We’ve come to the end of Jeb!’s candidacy for president.
While he never had my vote, I have some sympathy for him, because he seems like a fundamentally decent human being — especially compared to the gargoyles and bridge trolls he’s been up against.
This New York times article I think puts it interestingly:
He is a candidate so dry that flights of wit can become indistinguishable from a sober default setting…
Those who defend his comedic instincts are compelled to hedge, contrasting Mr. Bush with his brother George, a wisecracking extrovert.
“Jeb appreciates humor,” Jim Towey, a close friend who served in the administration of George W. Bush, said diplomatically.
“It depends on your definition,” said Mac Stipanovich, a friend and former adviser, when asked if Mr. Bush was funny.
“It’s very droll,” Mike Harrell, a longtime golfing partner and Tallahassee lobbyist, said of Mr. Bush’s sense of humor. “He looks at you like he just told you his mother is dead.”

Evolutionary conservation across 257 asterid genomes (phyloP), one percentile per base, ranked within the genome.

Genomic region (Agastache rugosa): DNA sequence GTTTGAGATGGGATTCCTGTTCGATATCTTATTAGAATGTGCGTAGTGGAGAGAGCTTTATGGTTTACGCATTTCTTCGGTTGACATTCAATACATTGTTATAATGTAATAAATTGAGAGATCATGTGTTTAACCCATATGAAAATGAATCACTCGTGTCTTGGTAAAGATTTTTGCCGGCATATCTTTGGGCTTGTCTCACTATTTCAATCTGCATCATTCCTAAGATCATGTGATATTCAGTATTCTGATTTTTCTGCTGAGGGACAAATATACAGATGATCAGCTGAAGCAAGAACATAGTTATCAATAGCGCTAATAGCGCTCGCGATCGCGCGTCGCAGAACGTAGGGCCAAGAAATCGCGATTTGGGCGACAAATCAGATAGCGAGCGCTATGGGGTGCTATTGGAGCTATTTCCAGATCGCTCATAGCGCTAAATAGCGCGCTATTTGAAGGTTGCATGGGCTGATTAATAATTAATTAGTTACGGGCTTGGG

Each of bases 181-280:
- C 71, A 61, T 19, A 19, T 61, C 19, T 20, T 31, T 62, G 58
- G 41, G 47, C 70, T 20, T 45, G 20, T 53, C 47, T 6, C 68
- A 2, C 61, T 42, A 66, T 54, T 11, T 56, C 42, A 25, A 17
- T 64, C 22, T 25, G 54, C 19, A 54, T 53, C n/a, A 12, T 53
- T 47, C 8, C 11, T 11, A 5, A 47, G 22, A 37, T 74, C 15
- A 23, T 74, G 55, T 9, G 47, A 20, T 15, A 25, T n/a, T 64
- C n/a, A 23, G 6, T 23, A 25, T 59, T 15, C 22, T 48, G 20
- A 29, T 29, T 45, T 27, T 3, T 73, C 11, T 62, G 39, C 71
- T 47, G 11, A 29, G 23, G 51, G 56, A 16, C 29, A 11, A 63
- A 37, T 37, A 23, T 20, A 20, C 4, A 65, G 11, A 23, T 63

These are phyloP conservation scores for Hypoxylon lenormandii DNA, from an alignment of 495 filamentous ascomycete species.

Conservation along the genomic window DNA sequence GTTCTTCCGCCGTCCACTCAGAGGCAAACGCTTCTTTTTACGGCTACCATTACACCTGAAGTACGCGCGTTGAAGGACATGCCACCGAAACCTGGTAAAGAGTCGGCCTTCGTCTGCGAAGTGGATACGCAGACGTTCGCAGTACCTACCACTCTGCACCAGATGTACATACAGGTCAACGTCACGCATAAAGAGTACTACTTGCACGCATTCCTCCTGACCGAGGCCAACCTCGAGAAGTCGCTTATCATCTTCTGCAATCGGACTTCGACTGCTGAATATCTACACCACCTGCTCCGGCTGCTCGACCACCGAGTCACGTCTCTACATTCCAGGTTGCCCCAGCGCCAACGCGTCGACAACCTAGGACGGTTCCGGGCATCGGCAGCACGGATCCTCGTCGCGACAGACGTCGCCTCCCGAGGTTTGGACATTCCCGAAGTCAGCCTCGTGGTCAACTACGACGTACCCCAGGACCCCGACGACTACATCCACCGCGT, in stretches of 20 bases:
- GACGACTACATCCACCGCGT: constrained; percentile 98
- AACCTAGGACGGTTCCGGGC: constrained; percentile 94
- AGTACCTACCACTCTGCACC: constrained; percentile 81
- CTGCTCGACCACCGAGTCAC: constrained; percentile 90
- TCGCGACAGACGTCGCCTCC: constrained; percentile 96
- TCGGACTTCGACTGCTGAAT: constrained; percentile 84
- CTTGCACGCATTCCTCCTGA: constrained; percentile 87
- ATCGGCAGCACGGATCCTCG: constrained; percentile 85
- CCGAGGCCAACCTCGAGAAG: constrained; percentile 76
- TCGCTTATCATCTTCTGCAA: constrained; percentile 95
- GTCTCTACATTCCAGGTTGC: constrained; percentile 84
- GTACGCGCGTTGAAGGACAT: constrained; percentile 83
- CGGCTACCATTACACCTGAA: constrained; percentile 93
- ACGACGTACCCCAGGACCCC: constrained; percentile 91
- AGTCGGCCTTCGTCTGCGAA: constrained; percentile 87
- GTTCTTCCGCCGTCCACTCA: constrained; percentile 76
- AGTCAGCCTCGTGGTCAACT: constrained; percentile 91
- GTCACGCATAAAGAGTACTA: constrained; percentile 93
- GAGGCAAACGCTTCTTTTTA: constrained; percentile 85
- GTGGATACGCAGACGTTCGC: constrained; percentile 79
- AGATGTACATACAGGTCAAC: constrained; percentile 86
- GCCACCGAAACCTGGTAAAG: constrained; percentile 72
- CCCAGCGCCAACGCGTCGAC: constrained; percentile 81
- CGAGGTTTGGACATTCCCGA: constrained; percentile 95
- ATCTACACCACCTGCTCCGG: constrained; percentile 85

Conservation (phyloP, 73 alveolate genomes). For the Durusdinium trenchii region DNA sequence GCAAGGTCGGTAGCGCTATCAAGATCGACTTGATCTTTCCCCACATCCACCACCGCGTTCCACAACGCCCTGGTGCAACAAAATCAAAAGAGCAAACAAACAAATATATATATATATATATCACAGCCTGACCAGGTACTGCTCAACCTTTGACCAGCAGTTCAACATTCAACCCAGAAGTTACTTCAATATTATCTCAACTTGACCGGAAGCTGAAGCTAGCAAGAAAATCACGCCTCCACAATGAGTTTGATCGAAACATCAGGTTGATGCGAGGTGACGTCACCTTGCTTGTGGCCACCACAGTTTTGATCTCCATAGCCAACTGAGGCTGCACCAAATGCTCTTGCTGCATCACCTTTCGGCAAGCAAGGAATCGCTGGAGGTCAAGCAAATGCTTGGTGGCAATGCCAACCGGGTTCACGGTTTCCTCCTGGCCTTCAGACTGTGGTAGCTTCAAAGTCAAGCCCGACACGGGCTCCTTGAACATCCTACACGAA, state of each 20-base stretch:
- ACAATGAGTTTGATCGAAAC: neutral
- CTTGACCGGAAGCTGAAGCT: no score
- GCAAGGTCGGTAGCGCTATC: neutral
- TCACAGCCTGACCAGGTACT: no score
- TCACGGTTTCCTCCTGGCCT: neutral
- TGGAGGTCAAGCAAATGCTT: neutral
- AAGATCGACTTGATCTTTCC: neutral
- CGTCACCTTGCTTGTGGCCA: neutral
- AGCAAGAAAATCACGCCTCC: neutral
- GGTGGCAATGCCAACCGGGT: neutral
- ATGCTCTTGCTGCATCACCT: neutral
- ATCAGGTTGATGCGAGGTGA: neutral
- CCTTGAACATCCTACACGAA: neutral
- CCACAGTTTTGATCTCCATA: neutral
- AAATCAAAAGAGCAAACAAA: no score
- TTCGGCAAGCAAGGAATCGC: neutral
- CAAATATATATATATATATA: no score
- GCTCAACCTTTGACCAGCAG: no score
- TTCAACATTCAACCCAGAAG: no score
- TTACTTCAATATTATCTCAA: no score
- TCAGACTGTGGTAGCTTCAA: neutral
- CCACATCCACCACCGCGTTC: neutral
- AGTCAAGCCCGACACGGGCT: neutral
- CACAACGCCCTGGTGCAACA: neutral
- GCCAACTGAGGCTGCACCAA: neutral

I, too, am drawn to deadpan. Sometimes that impulse makes it extra difficult to seem, or even to be, sincere. Earnestness can seem boring; it’s more fun to comment or riff on something, rather than respond straightforwardly.
So I know the struggle, Jeb!. You’re a dork, but unlike the other dorks running for president, you tried to embrace it, instead of papering it over with meanness or self-righteousness. Sorry it didn’t work out for you.
A few weeks ago, I signed up for all the candidates’ email lists. The thing that stood out immediately about the fundraising emails coming from the Jeb! camp in particular was their unique tactic of attempting to guilt the recipient into feeling bad for not contributing to the campaign.
In honor of this week’s Jebxit!, I composed a poem, using only phrases from Jeb!’s own fundraising emails.
You can read it here: “A Letter To My Friend.”